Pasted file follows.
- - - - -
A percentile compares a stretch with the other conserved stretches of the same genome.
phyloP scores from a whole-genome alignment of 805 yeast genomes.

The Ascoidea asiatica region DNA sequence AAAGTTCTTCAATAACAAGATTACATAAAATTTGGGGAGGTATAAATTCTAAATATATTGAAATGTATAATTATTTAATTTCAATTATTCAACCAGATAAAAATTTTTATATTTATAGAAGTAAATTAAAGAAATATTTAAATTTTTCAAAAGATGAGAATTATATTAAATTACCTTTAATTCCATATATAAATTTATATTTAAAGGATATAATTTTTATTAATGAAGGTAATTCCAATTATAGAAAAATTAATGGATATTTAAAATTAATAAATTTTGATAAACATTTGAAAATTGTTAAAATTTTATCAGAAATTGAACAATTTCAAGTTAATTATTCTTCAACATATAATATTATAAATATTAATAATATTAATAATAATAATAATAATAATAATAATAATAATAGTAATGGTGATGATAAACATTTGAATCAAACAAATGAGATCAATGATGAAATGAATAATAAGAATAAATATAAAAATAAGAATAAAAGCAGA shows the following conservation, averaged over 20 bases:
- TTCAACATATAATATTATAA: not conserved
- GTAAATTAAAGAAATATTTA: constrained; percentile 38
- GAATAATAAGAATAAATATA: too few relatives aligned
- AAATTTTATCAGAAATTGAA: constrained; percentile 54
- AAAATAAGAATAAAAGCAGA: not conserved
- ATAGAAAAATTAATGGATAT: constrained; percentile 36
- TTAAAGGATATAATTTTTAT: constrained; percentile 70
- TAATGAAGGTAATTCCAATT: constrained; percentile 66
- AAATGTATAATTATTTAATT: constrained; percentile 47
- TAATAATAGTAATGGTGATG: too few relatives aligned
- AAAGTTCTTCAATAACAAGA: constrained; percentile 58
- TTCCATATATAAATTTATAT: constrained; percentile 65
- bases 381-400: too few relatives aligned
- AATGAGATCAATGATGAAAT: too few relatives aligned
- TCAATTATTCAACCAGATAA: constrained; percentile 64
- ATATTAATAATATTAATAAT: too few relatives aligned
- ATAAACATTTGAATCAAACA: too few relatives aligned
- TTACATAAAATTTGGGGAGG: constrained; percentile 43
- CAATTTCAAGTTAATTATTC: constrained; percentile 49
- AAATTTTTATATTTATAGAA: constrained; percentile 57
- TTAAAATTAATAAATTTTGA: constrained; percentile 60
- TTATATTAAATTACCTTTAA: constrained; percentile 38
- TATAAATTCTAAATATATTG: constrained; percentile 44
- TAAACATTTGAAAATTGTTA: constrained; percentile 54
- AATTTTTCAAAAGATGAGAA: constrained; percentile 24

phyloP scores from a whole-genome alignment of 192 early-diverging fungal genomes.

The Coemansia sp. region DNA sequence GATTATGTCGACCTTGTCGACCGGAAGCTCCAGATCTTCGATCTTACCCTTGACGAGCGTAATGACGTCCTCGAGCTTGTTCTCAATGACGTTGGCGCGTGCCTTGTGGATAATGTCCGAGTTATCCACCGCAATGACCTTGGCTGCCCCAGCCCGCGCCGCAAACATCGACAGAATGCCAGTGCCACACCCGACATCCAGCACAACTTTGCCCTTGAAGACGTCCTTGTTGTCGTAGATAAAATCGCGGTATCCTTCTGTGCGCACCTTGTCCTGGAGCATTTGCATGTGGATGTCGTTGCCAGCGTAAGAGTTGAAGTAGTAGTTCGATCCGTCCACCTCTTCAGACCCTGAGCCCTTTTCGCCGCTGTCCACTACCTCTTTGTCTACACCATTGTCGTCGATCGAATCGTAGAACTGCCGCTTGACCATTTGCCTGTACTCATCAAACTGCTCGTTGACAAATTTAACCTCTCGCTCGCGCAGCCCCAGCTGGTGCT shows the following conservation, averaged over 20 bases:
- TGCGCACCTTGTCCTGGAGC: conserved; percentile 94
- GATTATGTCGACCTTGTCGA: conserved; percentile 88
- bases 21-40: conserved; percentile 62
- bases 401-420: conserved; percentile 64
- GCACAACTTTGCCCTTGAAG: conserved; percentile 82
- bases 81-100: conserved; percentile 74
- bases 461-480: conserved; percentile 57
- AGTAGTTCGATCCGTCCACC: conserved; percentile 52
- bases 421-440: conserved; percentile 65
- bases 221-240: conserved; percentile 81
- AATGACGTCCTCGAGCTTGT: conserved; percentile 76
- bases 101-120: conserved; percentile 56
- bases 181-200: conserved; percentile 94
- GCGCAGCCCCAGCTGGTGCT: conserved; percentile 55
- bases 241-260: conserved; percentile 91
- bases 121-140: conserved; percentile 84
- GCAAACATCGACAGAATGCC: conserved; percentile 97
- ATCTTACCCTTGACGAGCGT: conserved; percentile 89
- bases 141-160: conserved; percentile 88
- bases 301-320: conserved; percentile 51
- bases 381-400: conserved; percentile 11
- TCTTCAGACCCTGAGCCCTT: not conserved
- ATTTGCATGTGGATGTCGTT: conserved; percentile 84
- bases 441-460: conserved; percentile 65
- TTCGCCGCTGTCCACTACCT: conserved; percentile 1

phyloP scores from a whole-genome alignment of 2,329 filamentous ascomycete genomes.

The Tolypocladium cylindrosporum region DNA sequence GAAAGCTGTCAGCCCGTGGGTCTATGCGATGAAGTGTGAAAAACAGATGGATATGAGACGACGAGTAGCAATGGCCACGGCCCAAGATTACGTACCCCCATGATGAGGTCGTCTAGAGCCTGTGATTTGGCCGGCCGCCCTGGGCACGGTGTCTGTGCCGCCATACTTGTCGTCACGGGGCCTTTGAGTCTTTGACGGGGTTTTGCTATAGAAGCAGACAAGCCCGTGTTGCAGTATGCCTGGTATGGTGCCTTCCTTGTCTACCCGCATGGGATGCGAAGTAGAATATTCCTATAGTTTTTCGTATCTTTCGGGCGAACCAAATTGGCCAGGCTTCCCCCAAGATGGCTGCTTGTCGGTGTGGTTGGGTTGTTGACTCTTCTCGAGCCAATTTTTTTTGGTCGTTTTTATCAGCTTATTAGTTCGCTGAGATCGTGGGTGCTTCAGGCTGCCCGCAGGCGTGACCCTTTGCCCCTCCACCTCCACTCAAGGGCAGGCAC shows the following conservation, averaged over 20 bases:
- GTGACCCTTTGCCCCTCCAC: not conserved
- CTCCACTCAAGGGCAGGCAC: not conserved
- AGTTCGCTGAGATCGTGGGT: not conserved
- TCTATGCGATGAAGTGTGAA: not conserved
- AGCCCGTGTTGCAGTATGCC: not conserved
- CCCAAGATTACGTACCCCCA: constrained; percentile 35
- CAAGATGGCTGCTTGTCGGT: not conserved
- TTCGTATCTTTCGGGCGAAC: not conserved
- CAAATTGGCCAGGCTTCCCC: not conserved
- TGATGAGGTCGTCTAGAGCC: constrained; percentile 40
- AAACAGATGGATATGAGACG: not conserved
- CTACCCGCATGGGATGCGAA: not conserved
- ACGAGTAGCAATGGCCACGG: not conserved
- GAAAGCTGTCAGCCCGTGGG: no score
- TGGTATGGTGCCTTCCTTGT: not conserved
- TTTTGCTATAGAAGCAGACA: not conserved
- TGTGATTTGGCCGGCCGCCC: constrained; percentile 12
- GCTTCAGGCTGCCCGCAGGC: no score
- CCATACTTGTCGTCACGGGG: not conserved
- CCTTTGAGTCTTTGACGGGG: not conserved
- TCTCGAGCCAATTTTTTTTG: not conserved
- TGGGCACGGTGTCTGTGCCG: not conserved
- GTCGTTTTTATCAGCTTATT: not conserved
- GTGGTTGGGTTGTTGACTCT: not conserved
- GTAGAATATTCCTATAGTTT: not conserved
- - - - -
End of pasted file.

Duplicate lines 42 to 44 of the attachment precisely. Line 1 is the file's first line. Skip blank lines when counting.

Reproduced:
- bases 101-120: conserved; percentile 56
- bases 181-200: conserved; percentile 94
- GCGCAGCCCCAGCTGGTGCT: conserved; percentile 55